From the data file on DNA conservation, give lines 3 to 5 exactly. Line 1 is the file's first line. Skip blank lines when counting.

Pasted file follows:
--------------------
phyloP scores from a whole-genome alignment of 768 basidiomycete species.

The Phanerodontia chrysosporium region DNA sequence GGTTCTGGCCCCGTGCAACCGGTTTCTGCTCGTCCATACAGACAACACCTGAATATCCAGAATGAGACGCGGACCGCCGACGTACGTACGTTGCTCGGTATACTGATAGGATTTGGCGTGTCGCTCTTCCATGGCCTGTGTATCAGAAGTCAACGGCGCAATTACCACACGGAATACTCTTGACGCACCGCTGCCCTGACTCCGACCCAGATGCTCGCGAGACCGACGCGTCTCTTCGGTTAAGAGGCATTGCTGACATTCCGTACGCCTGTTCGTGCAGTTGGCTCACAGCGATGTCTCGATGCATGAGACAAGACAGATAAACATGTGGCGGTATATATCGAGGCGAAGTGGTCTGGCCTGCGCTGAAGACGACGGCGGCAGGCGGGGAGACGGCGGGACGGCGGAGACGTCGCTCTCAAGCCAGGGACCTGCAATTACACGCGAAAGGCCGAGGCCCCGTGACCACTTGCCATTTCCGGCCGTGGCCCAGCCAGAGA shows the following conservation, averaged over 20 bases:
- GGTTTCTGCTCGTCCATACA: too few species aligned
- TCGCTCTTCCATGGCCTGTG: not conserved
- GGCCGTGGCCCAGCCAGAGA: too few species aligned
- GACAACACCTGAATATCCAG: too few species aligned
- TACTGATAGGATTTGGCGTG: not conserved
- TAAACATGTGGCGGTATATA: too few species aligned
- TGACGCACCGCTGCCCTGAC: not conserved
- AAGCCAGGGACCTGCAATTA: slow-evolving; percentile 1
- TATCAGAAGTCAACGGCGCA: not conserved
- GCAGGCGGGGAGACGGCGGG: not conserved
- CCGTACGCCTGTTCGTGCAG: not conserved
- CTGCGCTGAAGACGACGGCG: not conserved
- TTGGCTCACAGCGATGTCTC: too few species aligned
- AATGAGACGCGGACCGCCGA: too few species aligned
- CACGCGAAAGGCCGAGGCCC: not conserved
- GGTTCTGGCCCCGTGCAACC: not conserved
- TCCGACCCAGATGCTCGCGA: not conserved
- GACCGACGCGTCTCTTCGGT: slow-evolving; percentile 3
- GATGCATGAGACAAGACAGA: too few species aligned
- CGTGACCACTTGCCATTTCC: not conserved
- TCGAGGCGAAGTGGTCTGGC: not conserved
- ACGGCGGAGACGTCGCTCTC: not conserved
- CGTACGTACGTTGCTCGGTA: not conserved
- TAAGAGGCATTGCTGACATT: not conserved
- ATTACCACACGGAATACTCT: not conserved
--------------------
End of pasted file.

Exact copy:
- GGTTTCTGCTCGTCCATACA: too few species aligned
- TCGCTCTTCCATGGCCTGTG: not conserved
- GGCCGTGGCCCAGCCAGAGA: too few species aligned